Quote of the day: Sure, friends and family have been supportive, but it’s proven to be the case with me that there is a mandate as for how long their unwavering support, patience, understanding, concern and empathy lasts. The truth is, the situation is so unbearably sad that it becomes incredibly emotionally draining on the other person. The realization that they can’t fix your sadness sets in, the frustration builds because not even they can see an end in sight, then gradually it starts to impede on the happiness in their life. They haven’t lost their child so why should they spend all their time sad about yours? ~ Samantha Hayward

My "friend in cancer" sent me a link to an article written by Samantha Hayward. Samantha is a mom of four children. However, her eldest daughter (19 days old) died unexpectedly FOUR years ago. I emphasize FOUR years ago and yet even today this loss continues to send Samantha into a tail spin. I actually think that Samantha's article is a very courageous, passionate, and honest account of what it is like to lose a child. Her child did not die from cancer, yet the similarities in the aftermath for both of us (and probably for all parents who lose a child --- whether they want to admit or not) are quite uncanny and similar.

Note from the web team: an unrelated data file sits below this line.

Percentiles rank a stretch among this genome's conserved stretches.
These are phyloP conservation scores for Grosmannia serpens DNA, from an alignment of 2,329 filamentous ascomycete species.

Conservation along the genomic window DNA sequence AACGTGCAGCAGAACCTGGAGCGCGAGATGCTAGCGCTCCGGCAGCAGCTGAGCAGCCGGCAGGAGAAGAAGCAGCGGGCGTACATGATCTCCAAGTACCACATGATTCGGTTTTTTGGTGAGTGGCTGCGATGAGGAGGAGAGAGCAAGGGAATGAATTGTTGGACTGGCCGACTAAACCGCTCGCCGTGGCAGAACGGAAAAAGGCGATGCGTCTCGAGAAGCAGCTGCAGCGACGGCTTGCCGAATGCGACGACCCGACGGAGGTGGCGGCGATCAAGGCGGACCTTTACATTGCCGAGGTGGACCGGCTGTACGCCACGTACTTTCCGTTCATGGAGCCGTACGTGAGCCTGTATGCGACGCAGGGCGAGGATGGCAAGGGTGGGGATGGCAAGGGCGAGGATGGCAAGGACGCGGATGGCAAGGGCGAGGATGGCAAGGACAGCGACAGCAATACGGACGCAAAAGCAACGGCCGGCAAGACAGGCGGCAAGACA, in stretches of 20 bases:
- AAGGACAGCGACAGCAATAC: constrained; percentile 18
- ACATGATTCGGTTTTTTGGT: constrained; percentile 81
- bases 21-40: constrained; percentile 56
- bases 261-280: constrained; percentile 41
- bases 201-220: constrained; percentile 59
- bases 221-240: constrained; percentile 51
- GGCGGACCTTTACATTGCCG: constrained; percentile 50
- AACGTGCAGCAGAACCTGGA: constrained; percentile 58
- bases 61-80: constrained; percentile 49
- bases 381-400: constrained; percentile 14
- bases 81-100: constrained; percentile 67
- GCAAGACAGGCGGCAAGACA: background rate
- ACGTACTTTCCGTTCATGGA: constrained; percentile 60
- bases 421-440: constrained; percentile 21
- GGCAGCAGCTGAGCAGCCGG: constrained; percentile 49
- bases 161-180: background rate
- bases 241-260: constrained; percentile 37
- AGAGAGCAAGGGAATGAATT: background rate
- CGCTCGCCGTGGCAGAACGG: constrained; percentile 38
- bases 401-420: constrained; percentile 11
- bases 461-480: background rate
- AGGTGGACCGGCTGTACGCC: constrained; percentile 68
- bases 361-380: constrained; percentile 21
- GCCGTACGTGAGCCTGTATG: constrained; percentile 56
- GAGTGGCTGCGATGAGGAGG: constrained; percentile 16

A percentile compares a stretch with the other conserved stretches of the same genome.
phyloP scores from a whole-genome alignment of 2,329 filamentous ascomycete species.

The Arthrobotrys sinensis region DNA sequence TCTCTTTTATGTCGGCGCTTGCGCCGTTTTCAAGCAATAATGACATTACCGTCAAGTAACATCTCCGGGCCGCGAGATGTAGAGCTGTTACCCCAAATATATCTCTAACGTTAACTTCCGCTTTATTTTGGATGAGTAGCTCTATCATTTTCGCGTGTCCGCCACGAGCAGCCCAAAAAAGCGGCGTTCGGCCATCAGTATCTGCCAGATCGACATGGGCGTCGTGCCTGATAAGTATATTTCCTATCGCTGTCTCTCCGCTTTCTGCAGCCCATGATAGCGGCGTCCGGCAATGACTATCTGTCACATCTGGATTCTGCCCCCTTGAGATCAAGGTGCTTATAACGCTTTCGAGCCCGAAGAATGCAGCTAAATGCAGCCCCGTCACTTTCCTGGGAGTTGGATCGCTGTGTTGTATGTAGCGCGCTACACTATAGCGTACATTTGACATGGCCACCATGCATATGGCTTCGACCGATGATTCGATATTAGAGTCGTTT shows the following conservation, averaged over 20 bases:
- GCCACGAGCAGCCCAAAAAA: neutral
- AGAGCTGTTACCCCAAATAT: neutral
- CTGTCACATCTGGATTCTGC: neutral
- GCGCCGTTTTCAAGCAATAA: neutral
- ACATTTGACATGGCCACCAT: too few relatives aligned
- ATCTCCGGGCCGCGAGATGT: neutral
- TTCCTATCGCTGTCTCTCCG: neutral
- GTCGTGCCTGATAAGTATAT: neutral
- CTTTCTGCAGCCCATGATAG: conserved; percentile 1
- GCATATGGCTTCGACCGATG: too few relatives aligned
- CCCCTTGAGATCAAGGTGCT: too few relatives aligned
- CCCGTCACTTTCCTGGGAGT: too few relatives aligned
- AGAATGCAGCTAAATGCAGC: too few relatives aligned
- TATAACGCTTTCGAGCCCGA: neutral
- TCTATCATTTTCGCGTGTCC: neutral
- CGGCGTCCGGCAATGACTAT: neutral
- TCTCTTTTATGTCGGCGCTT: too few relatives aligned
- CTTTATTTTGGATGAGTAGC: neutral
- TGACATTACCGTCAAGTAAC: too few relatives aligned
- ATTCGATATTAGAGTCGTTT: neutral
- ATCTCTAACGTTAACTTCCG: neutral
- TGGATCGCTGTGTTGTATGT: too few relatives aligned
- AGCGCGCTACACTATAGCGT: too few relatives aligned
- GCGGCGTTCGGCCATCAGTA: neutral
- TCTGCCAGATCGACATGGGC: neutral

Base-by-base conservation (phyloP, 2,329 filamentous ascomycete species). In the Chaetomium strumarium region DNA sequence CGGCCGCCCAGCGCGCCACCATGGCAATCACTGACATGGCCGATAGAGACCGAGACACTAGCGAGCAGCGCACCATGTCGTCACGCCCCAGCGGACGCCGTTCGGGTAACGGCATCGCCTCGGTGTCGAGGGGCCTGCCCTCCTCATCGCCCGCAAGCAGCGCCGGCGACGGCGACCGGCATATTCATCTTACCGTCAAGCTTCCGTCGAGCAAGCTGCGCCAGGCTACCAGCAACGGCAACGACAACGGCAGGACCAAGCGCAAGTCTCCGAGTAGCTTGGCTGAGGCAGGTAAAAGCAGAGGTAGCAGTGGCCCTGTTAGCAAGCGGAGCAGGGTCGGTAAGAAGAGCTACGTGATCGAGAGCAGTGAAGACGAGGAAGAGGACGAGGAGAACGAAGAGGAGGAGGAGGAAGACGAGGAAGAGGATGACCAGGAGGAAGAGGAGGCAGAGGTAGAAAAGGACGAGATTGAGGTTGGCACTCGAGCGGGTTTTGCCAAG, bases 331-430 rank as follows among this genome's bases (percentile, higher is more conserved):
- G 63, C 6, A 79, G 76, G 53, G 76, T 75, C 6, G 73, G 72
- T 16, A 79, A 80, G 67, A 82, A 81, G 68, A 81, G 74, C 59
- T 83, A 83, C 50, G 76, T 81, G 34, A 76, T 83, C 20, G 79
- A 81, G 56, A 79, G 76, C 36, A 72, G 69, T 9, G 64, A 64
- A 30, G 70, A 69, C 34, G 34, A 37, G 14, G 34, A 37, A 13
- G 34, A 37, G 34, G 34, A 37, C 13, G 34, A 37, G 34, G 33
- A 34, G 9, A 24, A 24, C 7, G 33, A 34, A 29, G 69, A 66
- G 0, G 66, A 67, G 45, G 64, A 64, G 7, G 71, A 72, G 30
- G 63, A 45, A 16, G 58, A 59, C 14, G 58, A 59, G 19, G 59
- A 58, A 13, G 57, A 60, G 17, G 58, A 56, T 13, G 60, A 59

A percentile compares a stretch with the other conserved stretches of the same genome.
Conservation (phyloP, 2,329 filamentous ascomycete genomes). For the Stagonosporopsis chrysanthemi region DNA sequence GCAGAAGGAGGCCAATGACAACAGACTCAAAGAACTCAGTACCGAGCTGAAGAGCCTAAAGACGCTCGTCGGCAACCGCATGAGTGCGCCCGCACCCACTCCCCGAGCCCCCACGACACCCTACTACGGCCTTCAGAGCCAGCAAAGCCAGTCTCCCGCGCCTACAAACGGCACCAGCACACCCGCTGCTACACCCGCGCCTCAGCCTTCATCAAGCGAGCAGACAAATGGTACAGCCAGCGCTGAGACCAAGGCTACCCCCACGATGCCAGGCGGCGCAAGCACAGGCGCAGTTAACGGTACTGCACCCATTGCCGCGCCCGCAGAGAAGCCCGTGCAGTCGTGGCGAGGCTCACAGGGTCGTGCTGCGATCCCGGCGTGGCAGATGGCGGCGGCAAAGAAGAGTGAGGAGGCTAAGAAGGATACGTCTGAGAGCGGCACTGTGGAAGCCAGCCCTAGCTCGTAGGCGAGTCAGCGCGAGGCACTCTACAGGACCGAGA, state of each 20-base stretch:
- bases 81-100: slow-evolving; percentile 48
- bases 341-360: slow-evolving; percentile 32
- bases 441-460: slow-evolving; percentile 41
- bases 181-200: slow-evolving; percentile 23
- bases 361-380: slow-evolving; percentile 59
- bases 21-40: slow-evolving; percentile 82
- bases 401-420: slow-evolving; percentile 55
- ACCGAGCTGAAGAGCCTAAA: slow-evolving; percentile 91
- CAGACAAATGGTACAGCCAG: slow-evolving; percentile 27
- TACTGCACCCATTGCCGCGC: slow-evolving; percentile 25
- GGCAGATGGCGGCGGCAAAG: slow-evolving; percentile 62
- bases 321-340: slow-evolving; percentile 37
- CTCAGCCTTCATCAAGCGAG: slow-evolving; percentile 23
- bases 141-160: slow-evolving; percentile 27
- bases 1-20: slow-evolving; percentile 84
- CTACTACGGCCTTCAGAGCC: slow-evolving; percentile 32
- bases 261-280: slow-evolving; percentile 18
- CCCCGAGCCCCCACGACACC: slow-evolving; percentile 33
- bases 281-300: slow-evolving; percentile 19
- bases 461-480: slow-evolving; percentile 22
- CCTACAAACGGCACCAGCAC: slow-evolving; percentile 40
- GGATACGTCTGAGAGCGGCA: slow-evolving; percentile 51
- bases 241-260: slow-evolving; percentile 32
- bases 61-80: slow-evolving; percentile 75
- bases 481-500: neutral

Before I continue writing, I did want my readers to know that I included a link to the article below. As any writer knows, and frankly I consider myself a writer by now. After all, I have been writing since July of 2008. Our readership continues to be in the hundreds daily, so though you are not buying my words, something inspires you to come back and keep reading. Of which I am grateful. So Mattie has made me a writer. Back to my point, as any writer knows, we get critiqued. Every now and then someone lets us know we either upset them, offended them, or made them think and laugh. A whole range of feedback. I have found at times when I am more upfront about what pains me, I land up hurting someone's feelings. Which is why I may have an internal blog inside my head, one that doesn't get posted. But one that would make excellent content for a book. Some of the things Peter and I have experienced regarding interacting with others, post-Mattie's death, are noteworthy both positively and negatively.